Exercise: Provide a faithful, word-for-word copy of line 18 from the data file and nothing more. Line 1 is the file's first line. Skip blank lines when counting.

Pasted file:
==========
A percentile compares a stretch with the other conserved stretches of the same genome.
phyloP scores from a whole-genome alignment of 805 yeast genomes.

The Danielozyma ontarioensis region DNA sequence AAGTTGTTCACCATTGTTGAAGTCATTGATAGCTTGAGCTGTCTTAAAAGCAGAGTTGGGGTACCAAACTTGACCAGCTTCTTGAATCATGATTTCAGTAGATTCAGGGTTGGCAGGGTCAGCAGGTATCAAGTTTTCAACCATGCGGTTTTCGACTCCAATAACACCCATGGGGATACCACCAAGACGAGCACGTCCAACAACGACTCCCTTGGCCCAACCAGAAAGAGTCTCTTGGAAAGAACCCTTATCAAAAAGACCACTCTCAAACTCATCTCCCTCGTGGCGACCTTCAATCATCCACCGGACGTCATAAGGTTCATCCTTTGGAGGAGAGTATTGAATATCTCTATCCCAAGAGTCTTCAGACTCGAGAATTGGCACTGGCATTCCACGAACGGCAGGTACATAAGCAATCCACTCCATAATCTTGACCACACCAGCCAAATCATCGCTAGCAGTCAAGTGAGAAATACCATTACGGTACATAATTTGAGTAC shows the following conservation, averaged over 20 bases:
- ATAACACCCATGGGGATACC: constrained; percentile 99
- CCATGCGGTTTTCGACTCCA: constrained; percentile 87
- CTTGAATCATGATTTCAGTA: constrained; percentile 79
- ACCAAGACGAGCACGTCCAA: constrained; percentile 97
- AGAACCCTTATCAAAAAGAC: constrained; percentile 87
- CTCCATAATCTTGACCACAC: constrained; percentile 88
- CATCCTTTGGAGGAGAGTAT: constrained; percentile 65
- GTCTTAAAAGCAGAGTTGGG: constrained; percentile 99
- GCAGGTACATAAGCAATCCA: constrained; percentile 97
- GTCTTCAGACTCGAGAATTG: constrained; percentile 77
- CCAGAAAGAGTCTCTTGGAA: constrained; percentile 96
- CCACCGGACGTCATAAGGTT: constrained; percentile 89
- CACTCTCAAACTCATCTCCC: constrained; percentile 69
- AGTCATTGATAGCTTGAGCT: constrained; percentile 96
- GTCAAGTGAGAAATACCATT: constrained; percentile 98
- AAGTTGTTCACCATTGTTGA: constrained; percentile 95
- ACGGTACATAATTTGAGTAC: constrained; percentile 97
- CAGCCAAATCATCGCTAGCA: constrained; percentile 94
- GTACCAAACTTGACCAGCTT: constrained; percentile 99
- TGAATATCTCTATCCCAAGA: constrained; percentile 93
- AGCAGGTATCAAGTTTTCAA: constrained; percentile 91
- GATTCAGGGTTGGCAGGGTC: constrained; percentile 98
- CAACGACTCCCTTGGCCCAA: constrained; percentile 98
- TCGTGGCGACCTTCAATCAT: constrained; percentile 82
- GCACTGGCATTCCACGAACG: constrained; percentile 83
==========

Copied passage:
- GTCAAGTGAGAAATACCATT: constrained; percentile 98